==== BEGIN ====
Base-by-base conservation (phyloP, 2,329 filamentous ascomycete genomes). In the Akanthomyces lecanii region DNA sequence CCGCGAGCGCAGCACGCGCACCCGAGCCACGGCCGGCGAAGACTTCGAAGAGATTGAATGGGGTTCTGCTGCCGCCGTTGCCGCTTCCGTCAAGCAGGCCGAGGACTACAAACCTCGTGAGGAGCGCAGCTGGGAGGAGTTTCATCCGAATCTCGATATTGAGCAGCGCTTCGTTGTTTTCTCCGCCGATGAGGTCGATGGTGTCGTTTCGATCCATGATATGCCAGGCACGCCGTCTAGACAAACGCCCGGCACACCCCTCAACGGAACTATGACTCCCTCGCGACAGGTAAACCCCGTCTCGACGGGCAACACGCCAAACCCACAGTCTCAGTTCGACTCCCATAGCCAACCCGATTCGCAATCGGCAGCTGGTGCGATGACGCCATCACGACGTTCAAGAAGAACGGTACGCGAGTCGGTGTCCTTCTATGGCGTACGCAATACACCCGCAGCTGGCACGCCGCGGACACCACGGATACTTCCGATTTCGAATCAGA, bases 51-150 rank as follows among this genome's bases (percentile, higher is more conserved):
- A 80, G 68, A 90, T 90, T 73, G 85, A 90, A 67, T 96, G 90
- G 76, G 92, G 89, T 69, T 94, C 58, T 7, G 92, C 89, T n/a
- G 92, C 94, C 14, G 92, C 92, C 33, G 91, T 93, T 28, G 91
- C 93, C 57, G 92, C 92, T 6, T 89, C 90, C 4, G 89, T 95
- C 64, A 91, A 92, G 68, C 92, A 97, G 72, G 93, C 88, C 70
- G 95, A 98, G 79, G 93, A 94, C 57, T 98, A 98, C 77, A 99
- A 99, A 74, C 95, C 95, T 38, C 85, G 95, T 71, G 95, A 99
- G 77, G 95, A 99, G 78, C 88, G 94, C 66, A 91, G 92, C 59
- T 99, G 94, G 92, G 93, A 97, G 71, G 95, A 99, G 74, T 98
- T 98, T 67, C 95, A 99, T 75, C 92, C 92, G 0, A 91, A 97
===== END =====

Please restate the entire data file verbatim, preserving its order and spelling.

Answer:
Base-by-base conservation (phyloP, 2,329 filamentous ascomycete genomes). In the Akanthomyces lecanii region DNA sequence CCGCGAGCGCAGCACGCGCACCCGAGCCACGGCCGGCGAAGACTTCGAAGAGATTGAATGGGGTTCTGCTGCCGCCGTTGCCGCTTCCGTCAAGCAGGCCGAGGACTACAAACCTCGTGAGGAGCGCAGCTGGGAGGAGTTTCATCCGAATCTCGATATTGAGCAGCGCTTCGTTGTTTTCTCCGCCGATGAGGTCGATGGTGTCGTTTCGATCCATGATATGCCAGGCACGCCGTCTAGACAAACGCCCGGCACACCCCTCAACGGAACTATGACTCCCTCGCGACAGGTAAACCCCGTCTCGACGGGCAACACGCCAAACCCACAGTCTCAGTTCGACTCCCATAGCCAACCCGATTCGCAATCGGCAGCTGGTGCGATGACGCCATCACGACGTTCAAGAAGAACGGTACGCGAGTCGGTGTCCTTCTATGGCGTACGCAATACACCCGCAGCTGGCACGCCGCGGACACCACGGATACTTCCGATTTCGAATCAGA, bases 51-150 rank as follows among this genome's bases (percentile, higher is more conserved):
- A 80, G 68, A 90, T 90, T 73, G 85, A 90, A 67, T 96, G 90
- G 76, G 92, G 89, T 69, T 94, C 58, T 7, G 92, C 89, T n/a
- G 92, C 94, C 14, G 92, C 92, C 33, G 91, T 93, T 28, G 91
- C 93, C 57, G 92, C 92, T 6, T 89, C 90, C 4, G 89, T 95
- C 64, A 91, A 92, G 68, C 92, A 97, G 72, G 93, C 88, C 70
- G 95, A 98, G 79, G 93, A 94, C 57, T 98, A 98, C 77, A 99
- A 99, A 74, C 95, C 95, T 38, C 85, G 95, T 71, G 95, A 99
- G 77, G 95, A 99, G 78, C 88, G 94, C 66, A 91, G 92, C 59
- T 99, G 94, G 92, G 93, A 97, G 71, G 95, A 99, G 74, T 98
- T 98, T 67, C 95, A 99, T 75, C 92, C 92, G 0, A 91, A 97